SCARY TIMES AHEAD: Kevin Phillips shows how bankers and speculators have screwed America
By BRUCE FISHER
After reading the new book by Kevin Phillips, a painful realization dawns: Not one of the people running for president is addressing how interconnected and serious America’s economic, ecological, and security problems are. Worse, the bankers and hedge-fund speculators who created the credit crisis that sent real-estate prices rocketing, and now, tumbling, are financing the campaigns of Democrats—the only politicians likely ever to rein them in.
The new analysis by Phillips is called Bad Money: Reckless Finance, Failed Politics, and the Global Crisis of American Capitalism.
Read it and weep.
Kevin Phillips itemizes massive campaign contributions from the very hedge-fund managers, investment bankers and other Wall Street speculators who engineered a calamity in the name of free-market capitalism. Their influence, he writes, will continue to shape American foreign and energy policy.
The two presidential candidates these bankers know best and vie to fund are Barack Obama and Hillary Clinton.
By contrast, the Republican candidate sounds like an anti-Wall Street populist. He’s still taking in banker money – but John McCain promised not to bail out either speculators who make bad loans or the overstretched homeowners who default on them.
The problem, Phillips argues, is that there are no heroes on our political horizon – and that there is ugly and sad historical precedent for what happens when a great international economic and political power lets speculators and bankers make all the decisions.
But won’t “green economics” save us?
Phillips thinks that Democrats are too hopelessly conflicted to rein Wall Street in. Meanwhile, Republicans are so ideologically married to a fantasy of “market triumphalism,” in which any government action of any kind is wrong, that they are alienating even their most enduring corporate allies.
For the past eight years, we’ve had a president and a Congress who have allowed American bankers and oil companies to call the shots in our international finances and our national energy policy—with the result being that our dollar is losing value and our national energy policy doesn’t actually exist.
China and India and Russia and Iran all have national energy policies—and their government-owned energy companies are communicating with one another, and jointly planning and constructing pipelines and other facilities, and conducting their foreign policies as if the United States were a much less-important factor than ever.
So does that mean we should go green and go it alone?
Phillips labels such thinking “utopianomics.”
“Put on your green collars, Americans,” he writes with mocking scorn. Phillips says that Democrats are pitching a fantasy —“Have we got a Green Deal for you now!”—that ignores the reality of continued reliance on fossil fuels. The International Energy Agency report he cites says that 84 percent of the increased energy consumption between now and 2030 will come from fossil fuels. Another report says that nonconventional fuels (oil sands, ethanol, biomass, LNG, etc) will only supply 10 percent of demand by 2030.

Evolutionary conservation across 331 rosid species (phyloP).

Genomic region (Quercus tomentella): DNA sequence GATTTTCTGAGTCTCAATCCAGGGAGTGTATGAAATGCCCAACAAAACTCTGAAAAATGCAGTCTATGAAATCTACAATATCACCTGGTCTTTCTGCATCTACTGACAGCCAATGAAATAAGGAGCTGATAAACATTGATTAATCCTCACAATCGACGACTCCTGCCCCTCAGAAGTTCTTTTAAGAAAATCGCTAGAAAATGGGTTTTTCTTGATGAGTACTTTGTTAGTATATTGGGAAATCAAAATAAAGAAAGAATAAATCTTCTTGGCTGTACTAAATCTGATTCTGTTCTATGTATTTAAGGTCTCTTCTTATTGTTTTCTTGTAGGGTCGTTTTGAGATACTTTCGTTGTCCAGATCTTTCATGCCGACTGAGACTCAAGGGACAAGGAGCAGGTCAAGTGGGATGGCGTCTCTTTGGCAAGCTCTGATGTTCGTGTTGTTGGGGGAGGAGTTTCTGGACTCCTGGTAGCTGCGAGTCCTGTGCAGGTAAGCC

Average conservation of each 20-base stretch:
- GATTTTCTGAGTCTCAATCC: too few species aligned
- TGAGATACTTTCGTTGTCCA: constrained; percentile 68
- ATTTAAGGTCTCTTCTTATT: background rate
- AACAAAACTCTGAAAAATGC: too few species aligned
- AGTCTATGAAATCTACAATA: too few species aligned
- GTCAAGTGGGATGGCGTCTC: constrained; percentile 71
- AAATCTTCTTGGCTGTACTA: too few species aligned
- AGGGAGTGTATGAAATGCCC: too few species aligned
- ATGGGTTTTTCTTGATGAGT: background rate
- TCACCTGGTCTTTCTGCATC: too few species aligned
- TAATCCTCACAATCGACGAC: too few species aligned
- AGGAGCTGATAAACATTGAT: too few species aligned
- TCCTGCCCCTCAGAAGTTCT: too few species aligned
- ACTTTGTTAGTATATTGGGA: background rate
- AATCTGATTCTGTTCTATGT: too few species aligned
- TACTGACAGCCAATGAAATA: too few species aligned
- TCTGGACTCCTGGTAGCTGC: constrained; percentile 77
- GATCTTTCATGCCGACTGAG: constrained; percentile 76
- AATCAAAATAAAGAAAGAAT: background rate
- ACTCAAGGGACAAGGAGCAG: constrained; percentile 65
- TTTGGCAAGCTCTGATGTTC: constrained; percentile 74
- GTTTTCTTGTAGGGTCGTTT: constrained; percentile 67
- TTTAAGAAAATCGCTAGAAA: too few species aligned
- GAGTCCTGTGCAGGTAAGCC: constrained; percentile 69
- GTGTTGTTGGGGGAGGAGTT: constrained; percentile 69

Phillips does not, however, scorn folks like oilman T. Boone Pickens, who worry that petroleum production has peaked. For them, it is ominous indeed that the government-owned oil reserves in Russia became Russian-only territory when Prime Minister Putin decided to toss the American oil companies out.
For Phillips, the Right and the Left in this country are equally nuts —the Right for letting televangelists shape environmental and energy policy, the Left for pushing the notion that we can go our own green way.
What about the rest of us?
There are 300 million Americans. Among us are a few thousand bankers, and the 535 members of Congress, and a president and vice president whose campaigns and policies the bankers fund, advise and steer.
It’s hard enough to understand how money-troubles, energy policy and foreign policy all connect. It’s harder still to understand how a politics shaped by candidates who are so conflicted will help sort it out.
And besides, we have other problems. A new book by a climate scholar warns that global warming’s real threat to America is the severe, prolonged drought that could make the Southeast and the Southwest uninhabitable before too long. Another suggests that Third World slums, in which at least a billion people today live, will continue to supply treatment-resistant infectious diseases to the rest of the world. Drought and disease are bigger even than the economic trouble described in Bad Money.
This new Kevin Phillips book will get a lot of attention from journalists and editors, as did his book American Dynasty, where he laid out how deeply enmeshed the Bush family has been in the finance and politics of Mideast oil for at least three generations. In the mid-1980s, his book The Politics of Rich and Poor helped embolden some political progressives who in turn helped paved the way for a resurgence of mildly progressive politics in the 1990s.
But Phillips is, above all, interested in history, not in campaign plans. He sees things in the long run. He is an intellectual descendant of Ibn Khaldun, the 14th-century north African historian who described a multi-generational cycle of how invaders sweep out old dynasties, then see their successors acculturate and then, having lost the warrior ethos, go soft, and become targets for new invaders.
Kevin Phillips has been arguing for a while that the same fate that befell old dynasties is headed our way. It’s hard to disagree.
Bruce Fisher has been a campaign press secretary, a speechwriter and a consultant for Democrats including the late Paul Simon, Joseph Biden, Carol Mosely Braun and Bill Clinton. He left the campaign trail to raise kids in Buffalo and served eight years as deputy county executive for Erie County.